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President Bok, responding to the Rev. Jesse I. Jackson's March 12 open letter asking Harvard to divest its $565 million of stock in companies which do business in South Africa, recently reaffirmed, the University's long-standing opposition to such divestment.
In his March 28 letter released by the University yesterday. Bok told Jackson, "I fully share your abhorrence of apartheid." But he reiterated the University's decade-old position that divestment would be an inappropriate and ineffective way of attacking the racist regime.
Jackson, who will speak at a rally today in the Yard (See story, page 1), wrote Bok that Harvard's policy of conducting dialogue to improve ethically delinquent companies with South African operations "is little more than tokenism."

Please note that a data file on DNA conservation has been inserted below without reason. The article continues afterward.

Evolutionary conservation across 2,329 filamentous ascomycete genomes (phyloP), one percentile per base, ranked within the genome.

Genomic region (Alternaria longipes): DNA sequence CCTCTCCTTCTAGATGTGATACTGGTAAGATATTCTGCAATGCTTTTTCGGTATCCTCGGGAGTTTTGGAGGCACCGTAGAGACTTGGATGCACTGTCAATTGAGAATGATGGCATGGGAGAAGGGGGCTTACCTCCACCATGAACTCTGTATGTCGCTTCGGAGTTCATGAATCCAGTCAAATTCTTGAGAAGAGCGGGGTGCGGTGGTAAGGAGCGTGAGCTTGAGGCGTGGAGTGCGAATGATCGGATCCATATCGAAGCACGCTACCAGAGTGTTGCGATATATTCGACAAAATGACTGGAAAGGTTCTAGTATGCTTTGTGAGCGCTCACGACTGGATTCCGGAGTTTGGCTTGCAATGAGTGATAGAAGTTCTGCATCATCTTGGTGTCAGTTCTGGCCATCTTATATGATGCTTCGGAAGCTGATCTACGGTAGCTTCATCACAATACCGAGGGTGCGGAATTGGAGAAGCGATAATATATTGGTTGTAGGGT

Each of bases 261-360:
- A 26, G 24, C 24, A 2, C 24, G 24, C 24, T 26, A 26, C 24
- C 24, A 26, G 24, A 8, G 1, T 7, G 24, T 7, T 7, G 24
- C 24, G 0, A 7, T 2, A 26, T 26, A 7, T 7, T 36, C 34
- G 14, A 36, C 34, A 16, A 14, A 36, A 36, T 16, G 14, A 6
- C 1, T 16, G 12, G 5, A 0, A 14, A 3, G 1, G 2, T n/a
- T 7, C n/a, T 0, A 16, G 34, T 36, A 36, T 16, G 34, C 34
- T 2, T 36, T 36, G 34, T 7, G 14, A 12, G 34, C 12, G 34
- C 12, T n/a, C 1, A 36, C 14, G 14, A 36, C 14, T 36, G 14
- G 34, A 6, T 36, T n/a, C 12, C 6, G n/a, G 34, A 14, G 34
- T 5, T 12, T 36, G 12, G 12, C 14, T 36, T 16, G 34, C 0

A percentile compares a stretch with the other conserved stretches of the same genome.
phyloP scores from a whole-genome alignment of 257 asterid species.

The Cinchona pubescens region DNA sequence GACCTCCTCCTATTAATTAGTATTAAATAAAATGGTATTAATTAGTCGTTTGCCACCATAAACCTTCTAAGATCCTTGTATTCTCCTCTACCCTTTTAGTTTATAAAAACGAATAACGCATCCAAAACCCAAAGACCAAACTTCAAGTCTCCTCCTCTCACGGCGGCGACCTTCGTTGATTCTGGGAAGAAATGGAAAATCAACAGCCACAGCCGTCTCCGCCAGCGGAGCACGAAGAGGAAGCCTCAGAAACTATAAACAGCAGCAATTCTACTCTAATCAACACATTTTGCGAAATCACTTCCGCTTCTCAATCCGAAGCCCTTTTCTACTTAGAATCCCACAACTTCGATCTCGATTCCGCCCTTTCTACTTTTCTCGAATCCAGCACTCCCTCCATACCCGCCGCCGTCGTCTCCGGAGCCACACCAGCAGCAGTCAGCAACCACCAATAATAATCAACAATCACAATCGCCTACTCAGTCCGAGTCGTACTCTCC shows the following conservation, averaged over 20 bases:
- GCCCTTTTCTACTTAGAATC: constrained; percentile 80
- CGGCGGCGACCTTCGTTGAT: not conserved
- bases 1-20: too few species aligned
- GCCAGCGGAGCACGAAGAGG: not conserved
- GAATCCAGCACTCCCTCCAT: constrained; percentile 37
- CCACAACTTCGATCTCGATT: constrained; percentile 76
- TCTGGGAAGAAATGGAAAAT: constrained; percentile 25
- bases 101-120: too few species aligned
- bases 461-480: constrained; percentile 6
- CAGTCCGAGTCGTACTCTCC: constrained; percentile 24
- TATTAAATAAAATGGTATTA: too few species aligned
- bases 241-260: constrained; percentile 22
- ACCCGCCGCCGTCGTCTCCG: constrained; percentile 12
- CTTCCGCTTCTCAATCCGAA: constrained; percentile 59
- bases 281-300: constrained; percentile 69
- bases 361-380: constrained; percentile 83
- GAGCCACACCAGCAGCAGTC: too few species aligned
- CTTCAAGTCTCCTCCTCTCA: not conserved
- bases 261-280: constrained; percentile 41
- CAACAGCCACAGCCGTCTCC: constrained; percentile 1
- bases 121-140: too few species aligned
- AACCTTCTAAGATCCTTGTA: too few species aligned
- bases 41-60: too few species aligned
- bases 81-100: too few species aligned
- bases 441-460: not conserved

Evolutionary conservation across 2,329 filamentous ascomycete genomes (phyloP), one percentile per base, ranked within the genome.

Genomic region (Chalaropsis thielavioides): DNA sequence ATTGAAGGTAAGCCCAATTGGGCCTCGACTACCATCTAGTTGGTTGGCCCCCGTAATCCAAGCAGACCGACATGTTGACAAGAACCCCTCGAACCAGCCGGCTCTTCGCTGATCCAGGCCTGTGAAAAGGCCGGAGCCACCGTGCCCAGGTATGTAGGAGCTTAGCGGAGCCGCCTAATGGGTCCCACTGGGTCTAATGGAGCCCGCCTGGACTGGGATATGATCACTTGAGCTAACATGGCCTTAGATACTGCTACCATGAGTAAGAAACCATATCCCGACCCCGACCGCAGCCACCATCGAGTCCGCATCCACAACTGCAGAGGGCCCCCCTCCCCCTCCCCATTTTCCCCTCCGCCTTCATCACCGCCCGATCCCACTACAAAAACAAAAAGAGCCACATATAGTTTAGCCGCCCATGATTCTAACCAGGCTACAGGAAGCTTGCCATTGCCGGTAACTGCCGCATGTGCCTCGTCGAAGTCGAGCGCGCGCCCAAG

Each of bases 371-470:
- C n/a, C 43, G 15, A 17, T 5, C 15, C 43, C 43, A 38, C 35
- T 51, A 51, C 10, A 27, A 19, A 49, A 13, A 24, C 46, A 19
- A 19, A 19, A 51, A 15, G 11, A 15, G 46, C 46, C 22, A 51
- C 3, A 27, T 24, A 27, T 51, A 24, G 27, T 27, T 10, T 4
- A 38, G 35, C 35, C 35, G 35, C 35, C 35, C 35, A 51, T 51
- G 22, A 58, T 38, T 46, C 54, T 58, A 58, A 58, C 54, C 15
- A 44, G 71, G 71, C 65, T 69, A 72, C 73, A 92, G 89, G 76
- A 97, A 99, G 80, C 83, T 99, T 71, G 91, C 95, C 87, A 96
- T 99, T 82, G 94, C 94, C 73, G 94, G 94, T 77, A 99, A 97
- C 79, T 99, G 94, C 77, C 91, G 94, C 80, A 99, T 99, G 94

The civil rights activists, comparing investment in South Africa with investment in Nazi Germany, called on Bok and Harvard to lead the way in the fight against the white minority-ruled. South African governments completely divesting.
Bok, who was out of town yesterday and unavailable for comment, wrote in his reply that he agrees with Jackson's criticisms of the white minority regime, and that many difference between us, therefore, have to do with means rather than ends.
Bok has repeatedly argued that Harvard would compromise its academic autonomy if it were to wield its influence in areas unrelated to education because it would leave itself open to having the influence of others imposed upon it.
Instead, Bok wrote to Jackson that individuals should work nationally to impress their views upon their elected representatives. "I hope that we can unite in supporting Congressional initiatives in Washington" to impose various economic sanctions or the South African regime.
On Tuesday, the University released another personal Bok letter, in which he told Sen. Edward M. Kennedy '54 (D-Mass.) that he supports the Senator's proposed economic sanctions against South Africa. (See "Real World" column, page 4.)
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